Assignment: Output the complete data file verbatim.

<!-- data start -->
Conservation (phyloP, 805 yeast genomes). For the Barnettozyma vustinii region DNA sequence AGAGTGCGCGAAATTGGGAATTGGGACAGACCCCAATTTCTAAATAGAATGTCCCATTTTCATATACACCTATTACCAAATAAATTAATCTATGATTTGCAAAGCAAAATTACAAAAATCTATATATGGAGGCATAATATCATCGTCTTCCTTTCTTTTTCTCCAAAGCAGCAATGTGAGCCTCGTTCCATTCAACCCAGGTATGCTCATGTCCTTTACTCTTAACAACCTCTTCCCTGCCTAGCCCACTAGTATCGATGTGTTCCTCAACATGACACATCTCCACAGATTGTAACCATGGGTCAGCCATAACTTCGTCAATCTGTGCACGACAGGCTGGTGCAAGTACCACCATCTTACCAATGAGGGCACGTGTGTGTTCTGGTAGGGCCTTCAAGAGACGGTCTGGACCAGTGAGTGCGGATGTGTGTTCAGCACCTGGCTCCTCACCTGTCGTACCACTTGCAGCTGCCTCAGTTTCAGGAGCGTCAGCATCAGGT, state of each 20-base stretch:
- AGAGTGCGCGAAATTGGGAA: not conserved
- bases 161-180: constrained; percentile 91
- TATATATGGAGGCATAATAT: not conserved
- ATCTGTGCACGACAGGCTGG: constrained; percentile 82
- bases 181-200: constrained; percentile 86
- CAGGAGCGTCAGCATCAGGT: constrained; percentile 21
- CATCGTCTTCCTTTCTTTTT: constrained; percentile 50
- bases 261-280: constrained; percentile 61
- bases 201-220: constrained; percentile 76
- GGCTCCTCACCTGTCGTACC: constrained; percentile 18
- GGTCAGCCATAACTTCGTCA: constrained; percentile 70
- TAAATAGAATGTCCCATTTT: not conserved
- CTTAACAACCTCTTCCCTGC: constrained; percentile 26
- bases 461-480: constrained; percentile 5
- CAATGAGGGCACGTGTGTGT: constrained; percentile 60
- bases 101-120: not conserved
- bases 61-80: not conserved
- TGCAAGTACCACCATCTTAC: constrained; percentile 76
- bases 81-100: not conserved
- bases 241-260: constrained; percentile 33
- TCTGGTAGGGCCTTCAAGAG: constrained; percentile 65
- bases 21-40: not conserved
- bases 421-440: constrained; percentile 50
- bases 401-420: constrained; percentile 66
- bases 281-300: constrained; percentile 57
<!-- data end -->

Conservation (phyloP, 805 yeast genomes). For the Barnettozyma vustinii region DNA sequence AGAGTGCGCGAAATTGGGAATTGGGACAGACCCCAATTTCTAAATAGAATGTCCCATTTTCATATACACCTATTACCAAATAAATTAATCTATGATTTGCAAAGCAAAATTACAAAAATCTATATATGGAGGCATAATATCATCGTCTTCCTTTCTTTTTCTCCAAAGCAGCAATGTGAGCCTCGTTCCATTCAACCCAGGTATGCTCATGTCCTTTACTCTTAACAACCTCTTCCCTGCCTAGCCCACTAGTATCGATGTGTTCCTCAACATGACACATCTCCACAGATTGTAACCATGGGTCAGCCATAACTTCGTCAATCTGTGCACGACAGGCTGGTGCAAGTACCACCATCTTACCAATGAGGGCACGTGTGTGTTCTGGTAGGGCCTTCAAGAGACGGTCTGGACCAGTGAGTGCGGATGTGTGTTCAGCACCTGGCTCCTCACCTGTCGTACCACTTGCAGCTGCCTCAGTTTCAGGAGCGTCAGCATCAGGT, state of each 20-base stretch:
- AGAGTGCGCGAAATTGGGAA: not conserved
- bases 161-180: constrained; percentile 91
- TATATATGGAGGCATAATAT: not conserved
- ATCTGTGCACGACAGGCTGG: constrained; percentile 82
- bases 181-200: constrained; percentile 86
- CAGGAGCGTCAGCATCAGGT: constrained; percentile 21
- CATCGTCTTCCTTTCTTTTT: constrained; percentile 50
- bases 261-280: constrained; percentile 61
- bases 201-220: constrained; percentile 76
- GGCTCCTCACCTGTCGTACC: constrained; percentile 18
- GGTCAGCCATAACTTCGTCA: constrained; percentile 70
- TAAATAGAATGTCCCATTTT: not conserved
- CTTAACAACCTCTTCCCTGC: constrained; percentile 26
- bases 461-480: constrained; percentile 5
- CAATGAGGGCACGTGTGTGT: constrained; percentile 60
- bases 101-120: not conserved
- bases 61-80: not conserved
- TGCAAGTACCACCATCTTAC: constrained; percentile 76
- bases 81-100: not conserved
- bases 241-260: constrained; percentile 33
- TCTGGTAGGGCCTTCAAGAG: constrained; percentile 65
- bases 21-40: not conserved
- bases 421-440: constrained; percentile 50
- bases 401-420: constrained; percentile 66
- bases 281-300: constrained; percentile 57